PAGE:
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Sorry plight of two-wheeler riders

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According to the Road Accident Report (2014) published by the road transport and highways ministry , while 4,726 lives were lost in crashes due to humps, 6,672 people died in accidents caused due to potholes and speed breakers. Sources said the actual figure could be higher since the data was not properly captured by local police while registering accidents and in many cases these are recorded as any other road crash.

- - - While poor maintenance by road-owning agencies is the main reason behind potholes contributing to crashes, experts said there was lack of uniformity and no standard design for speed breakers on most roads.

Director of Indian Academy of Highway Engineers and former director general (roads) V L Patankar said most speed breakers on internal roads were “hugely dangerous“. “None follow design, curvature and location when constructing speed breakers. In most cases, locals put up speed breakers. These are more dangerous for twowheeler riders and passengers in three-wheelers, who are hardly protected,“ he said.


For the full text of the report in the ToI, click here.

While UP tops the list, Karnataka too figures quite prominently in the list of states with high fatality record. The matter has come up for discussion, in Praja, earlier too (check here).

Now, even as I finished reading that report, I came across this one, again in the ToI (click here to read the full text):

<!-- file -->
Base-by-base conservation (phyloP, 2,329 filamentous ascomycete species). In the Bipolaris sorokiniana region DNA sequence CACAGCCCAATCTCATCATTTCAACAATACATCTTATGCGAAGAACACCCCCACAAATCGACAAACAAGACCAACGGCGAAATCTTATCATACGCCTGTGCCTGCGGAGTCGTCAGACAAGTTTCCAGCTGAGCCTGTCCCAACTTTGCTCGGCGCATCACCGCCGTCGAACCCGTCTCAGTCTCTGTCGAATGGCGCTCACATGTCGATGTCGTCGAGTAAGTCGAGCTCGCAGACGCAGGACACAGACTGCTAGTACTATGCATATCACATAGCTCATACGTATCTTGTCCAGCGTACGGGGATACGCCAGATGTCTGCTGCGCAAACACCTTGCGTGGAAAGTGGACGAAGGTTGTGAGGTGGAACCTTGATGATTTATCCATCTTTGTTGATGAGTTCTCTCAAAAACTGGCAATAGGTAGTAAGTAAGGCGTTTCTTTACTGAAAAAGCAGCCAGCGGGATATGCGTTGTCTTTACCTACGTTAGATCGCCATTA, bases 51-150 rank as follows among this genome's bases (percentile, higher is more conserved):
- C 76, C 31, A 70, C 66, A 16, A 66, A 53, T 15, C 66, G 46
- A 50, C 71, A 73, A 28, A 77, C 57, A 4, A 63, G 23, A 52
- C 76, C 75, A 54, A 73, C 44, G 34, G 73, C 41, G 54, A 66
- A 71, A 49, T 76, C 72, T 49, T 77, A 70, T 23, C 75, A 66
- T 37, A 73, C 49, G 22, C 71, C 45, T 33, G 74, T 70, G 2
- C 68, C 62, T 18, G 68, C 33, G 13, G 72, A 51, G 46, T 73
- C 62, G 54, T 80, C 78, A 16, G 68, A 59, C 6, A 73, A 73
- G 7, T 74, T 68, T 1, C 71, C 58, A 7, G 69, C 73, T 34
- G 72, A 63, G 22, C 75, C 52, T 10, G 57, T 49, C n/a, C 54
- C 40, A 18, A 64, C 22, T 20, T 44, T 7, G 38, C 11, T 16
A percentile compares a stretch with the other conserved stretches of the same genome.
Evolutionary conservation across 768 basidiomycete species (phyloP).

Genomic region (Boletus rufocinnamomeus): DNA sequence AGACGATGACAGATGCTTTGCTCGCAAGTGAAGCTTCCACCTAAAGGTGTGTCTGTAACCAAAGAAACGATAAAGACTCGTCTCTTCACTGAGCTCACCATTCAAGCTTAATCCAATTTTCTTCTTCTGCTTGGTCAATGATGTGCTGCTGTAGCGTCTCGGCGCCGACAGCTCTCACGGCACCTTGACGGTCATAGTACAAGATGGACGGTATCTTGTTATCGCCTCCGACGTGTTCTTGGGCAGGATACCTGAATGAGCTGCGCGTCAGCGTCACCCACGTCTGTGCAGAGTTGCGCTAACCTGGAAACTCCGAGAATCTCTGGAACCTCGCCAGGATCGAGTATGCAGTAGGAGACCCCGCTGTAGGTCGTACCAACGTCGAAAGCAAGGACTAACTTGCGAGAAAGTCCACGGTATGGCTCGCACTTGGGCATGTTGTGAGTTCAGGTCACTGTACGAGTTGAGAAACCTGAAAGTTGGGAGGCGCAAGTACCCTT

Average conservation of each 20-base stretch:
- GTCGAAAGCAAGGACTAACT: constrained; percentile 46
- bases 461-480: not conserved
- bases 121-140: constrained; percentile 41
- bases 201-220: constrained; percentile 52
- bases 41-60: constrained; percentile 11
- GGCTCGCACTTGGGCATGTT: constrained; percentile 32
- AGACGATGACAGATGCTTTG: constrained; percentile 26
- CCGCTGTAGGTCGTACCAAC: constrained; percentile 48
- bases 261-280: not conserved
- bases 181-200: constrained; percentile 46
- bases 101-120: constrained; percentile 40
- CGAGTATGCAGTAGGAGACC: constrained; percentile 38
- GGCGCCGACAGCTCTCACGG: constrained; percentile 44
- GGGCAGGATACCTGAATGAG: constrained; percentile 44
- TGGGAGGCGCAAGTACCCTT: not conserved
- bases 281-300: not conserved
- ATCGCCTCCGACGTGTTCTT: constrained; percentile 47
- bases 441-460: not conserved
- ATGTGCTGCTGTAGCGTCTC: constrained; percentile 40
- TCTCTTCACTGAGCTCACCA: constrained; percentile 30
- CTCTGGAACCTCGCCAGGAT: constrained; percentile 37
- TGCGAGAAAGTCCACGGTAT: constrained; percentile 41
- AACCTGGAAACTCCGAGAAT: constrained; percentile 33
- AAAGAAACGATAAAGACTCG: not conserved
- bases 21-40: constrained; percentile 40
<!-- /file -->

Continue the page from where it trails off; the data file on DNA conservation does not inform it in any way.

A 26-year-old software engineer, who was headed to Nandi Hills with his colleague to see sunrise, died when their Royal Enfield bike skidded off the road at Devanahalli in north-east Bengaluru on Saturday .

Dileep Singh, an employee with Huwai Technologies in Whitefield, was riding pillion.He died on the way to nearby hospital. Himanshu suffered minor injuries. Both are natives of Madhya Pradesh and residents of Teacher's Colony in Koramangala.

Police arrested Himanshu, who is working with Amadeus Software in Kadubeesanahalli, under section 304 of IPC (culpable homicide not amounting to murder).The court remanded him to 14 days of judicial custody. Police said Himanshu failed to notice the speed-breaker near the junction and the vehicle skidded off the road.


Very clearly, the accident resulted out of the poor marking of the speed-breaker (I went over an unmarked speed-breaker in a poorly lit road stretch in Koramangala, a few weeks back, and my 'Alto' had to be taken to the garage to fix the exhaust next day. Had I been on a bike - pillion, I mean - I am sure, I would have been laid up with broken back). As such, where is the need to heap more insult on the already traumatised yougster by charging him under Sec 304, and remanding him to judicial custody for 14 days? On top of it all, is going to be the tortuous judicial process, which, even for a local person is a nightmare, and for a non-local, total hell.